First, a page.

DNA Replication Control during Drosophila Development: Insights into the Onset of S Phase, Replication Initiation, and Fork Progression

By Hua, Brian L.; Orr-Weaver, Terry L. | Genetics, September 2017 | Go to article overview

DNA Replication Control during Drosophila Development: Insights into the Onset of S Phase, Replication Initiation, and Fork Progression


Hua, Brian L., Orr-Weaver, Terry L., Genetics


DNA Replication Overview

Before cell division, the genome must be completely and accurately replicated to maintain the integrity of genetic information across cell generations. DNA replication initiates from thousands of DNA elements within the genome called origins of replication. Origins of replication direct the assembly of a large group of proteins and protein complexes to the site that ultimately allow for DNA unwinding and the establishment of two, bidirectional replication forks. DNA ahead of the fork is progressively unwound, generating singlestranded DNA that serves as a template for the synthesis of new DNA (Bleichert et al. 2017; Parker et al. 2017). Through the molecular study of DNA replication initiation and elongation, it is clear that the mechanisms that regulate origin activity and replication fork progression are diverse and complex, particularly in the context of development. Drosophila has provided powerful developmental systems to study both replication initiation and elongation at the cellular and molecular levels (Nordman and Orr-Weaver 2012). Here, we summarize important insights that the Drosophila system has shed upon the regulation of metazoan DNA replication. We then detail seminal studies that have led to critical understanding of the developmental control of replication origin activation and fork elongation. Finally, we address prevailing questions in DNA replication control and the outlook for the field.

Protein Players at the Origin of Replication

DNA replication initiation requires the sequential recruitment and activation of a large number of replication protein components. Unlike in budding yeast, metazoan origins of replication are not defined by any known consensus sequence (Parker et al. 2017). However, protein factors required to establish the replication initiation complex and the replication fork are highly conserved in eukaryotes (Table 1). Replication initiation first requires that origins of replication are bound by the origin recognition complex (ORC) (composed of the six proteins ORC1-6) in late M and G1 phases of the cell cycle (Figure 1). The replication initiation factor cell division cycle 6 (Cdc6) is then recruited to the origin to form a complex with ORC. ORC and Cdc6 work cooperatively to recruit the initiation factor Cdt1 [Double Parked (DUP) in Drosophila] and the six-membered Minichromosome Maintenance (MCM)2-7 replicative helicase complex. In budding yeast, Cdt1 and MCM2-7 form a stable complex in cell lysates and are recruited to origins of replication together (Tanaka and Diffley 2002; Kawasaki et al. 2006; Remus et al. 2009). In Xenopus extracts, however, Cdt1 and MCM2-7 do not coprecipitate, suggesting that Cdt1 and the MCM2-7 complex may be recruited sequentially to replication origins in metazoans (Maiorano et al. 2000).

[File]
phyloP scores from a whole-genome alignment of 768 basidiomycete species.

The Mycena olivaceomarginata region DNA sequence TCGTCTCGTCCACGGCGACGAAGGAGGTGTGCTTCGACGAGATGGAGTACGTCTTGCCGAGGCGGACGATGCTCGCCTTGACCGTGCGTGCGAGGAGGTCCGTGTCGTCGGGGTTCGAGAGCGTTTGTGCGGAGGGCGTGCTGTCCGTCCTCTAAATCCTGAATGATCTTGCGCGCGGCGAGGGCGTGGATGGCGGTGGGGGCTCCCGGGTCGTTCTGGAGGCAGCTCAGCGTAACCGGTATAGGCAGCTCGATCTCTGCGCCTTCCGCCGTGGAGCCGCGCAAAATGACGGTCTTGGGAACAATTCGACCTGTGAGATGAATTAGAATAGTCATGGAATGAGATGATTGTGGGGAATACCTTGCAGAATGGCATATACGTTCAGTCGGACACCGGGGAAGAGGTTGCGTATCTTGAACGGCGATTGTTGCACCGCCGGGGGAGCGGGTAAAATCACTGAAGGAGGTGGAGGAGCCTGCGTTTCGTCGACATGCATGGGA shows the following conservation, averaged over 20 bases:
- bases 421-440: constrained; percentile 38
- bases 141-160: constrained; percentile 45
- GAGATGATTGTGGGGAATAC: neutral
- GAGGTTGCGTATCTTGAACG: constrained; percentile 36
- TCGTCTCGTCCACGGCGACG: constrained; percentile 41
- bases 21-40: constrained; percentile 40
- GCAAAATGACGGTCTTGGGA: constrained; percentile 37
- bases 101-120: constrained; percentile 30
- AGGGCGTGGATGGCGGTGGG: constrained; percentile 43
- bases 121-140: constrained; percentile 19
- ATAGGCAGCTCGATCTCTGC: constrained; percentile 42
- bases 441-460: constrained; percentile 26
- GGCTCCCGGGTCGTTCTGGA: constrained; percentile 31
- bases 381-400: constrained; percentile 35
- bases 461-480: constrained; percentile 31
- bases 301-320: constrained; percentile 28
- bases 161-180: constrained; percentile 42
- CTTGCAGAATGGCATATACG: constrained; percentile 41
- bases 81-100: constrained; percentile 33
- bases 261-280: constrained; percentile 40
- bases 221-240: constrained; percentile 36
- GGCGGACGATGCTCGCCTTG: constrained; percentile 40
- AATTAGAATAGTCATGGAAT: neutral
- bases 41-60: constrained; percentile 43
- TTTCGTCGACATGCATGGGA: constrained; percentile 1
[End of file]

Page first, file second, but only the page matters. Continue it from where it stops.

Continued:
Two hexamers of the MCM2-7 complex are loaded onto origin DNA in an inactive state before the onset of S phase. Under the regulation of two kinases, S phase Cyclin-Dependent Kinase (CDK) and Dbf4-Dependent Kinase (DDK), the MCM2-7 complex is joined by CDC45 and the Go-Ichi-Ni-San (GINS) complex, a four-membered complex composed of Sld5, Psf1, Psf2, and Psf3. Together, the CDC45/MCM2-7/GINS (CMG) complex forms the functional replicative helicase (Bleichert et al. 2017; Parker et al. 2017). As two MCM2-7 hexamers are loaded onto a single origin of replication, two CMG complexes establish the independent, bidirectional replication forks after origin activation (Figure 1).

Hurdles for the Molecular Study of Metazoan DNA Replication

Despite the conservation of the proteins governing initiation of DNA replication in eukaryotes, there are complexities in the control of metazoan DNA replication. At the most fundamental level, it remains to be determined what dictates a replication origin and where ORC will bind in metazoans (Prioleau and MacAlpine 2016). This has limited analysis of the regulation of origin activation. …

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